An article co-written by Mark Blyth and published in the American Political Science Association, was recently named "Best Paper" by the journal's European Politics and Society organized interest group for 2018.
Economist John Friedman said that while attending college is an "incredible boost to upward mobility," the path to higher education can have pitfalls for lower-income and minority students, who often leave college saddled with unsustainable debt after earning a degree that may not boost their income or upward mobility.
Stories of upward mobility were once a key feature of American life. Children born in the 1940s were almost guaranteed to grow up and earn more than their parents did. But upward mobility has stalled, according to economist John Friedman.
Americans' tax records are the best dataset for assessing income inequality and the odds that a child born poor can become rich. The IRS still only accepts a small number of applications for studies every year, and a list put together by economist John Friedman shows they are almost all from elite schools.
Economist John Friedman spoke with GoLocalProv in a live video about how children's opportunities to climb the income ladder later in life depend heavily on where they grow up and how big data can play a role in designing place-based public policy.
During a presentation at the annual Association of American Colleges and Universities meetings, Associate Professor of Economics John Friedman offered some good news on new findings on big data on intergenerational mobility.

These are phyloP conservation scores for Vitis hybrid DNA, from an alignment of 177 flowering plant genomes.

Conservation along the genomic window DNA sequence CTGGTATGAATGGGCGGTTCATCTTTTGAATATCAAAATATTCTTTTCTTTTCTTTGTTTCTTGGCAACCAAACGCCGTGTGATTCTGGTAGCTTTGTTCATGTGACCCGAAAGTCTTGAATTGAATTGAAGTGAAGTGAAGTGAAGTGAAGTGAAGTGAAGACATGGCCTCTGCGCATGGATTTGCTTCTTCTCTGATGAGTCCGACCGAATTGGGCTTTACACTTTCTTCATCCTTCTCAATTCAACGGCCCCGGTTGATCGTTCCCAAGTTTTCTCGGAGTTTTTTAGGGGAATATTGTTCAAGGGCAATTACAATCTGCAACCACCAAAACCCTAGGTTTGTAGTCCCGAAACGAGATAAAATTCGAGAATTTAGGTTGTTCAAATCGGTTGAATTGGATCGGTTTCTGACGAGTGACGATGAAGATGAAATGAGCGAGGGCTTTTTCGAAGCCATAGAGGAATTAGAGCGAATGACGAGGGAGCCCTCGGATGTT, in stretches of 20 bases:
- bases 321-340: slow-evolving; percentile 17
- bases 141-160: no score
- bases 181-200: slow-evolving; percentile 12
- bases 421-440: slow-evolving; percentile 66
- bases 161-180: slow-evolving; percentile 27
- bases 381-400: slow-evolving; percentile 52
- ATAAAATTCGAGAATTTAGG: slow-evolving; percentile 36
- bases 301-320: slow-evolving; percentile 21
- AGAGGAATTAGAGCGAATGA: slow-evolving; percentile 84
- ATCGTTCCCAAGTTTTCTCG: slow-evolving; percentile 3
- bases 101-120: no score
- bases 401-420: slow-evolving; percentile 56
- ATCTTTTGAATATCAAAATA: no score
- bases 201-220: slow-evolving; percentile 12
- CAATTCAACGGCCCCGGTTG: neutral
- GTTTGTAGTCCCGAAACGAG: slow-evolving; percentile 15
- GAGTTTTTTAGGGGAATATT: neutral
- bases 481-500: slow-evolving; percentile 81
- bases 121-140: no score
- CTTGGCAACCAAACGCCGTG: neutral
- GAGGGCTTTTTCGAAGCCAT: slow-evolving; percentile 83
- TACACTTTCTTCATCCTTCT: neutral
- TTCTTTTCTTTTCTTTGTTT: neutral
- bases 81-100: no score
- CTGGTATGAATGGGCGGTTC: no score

In March 2017, political economist Mark Blyth co-hosted a multidisciplinary conference on "The New Financial Geopolitics," that brought about new research on the issue of global monetary stability. These contributions were published together in a new e-book published by Foreign Affairs magazine.
This article co-written by political economist Mark Blyth in Foreign Affairs is part of an e-book on financial geopolitics. "As a single-currency area, the eurozone formally has no internal imbalances."
Mark Blyth, professor of international political economy, comments on the effictiveness of the low-wage economy in the UK. “There’s no way for labor to push up wages since no one goes on strike anymore and the unions are weak."
Political economist Mark Blyth in an interview with Liberal Culture, "Poland will be fine. It’s not like the investments are going to stop going into countries outside the eurozone. You just have to convert it from one currency to another."
Children whose parents belong to the top 1 percent of the income ladder are 77 times more likely to attend an Ivy League university, according to a new paper published in the National Bureau for Economic Research. The paper is co-authored by John N. Friedman, an associate professor of international and public affairs, and economics.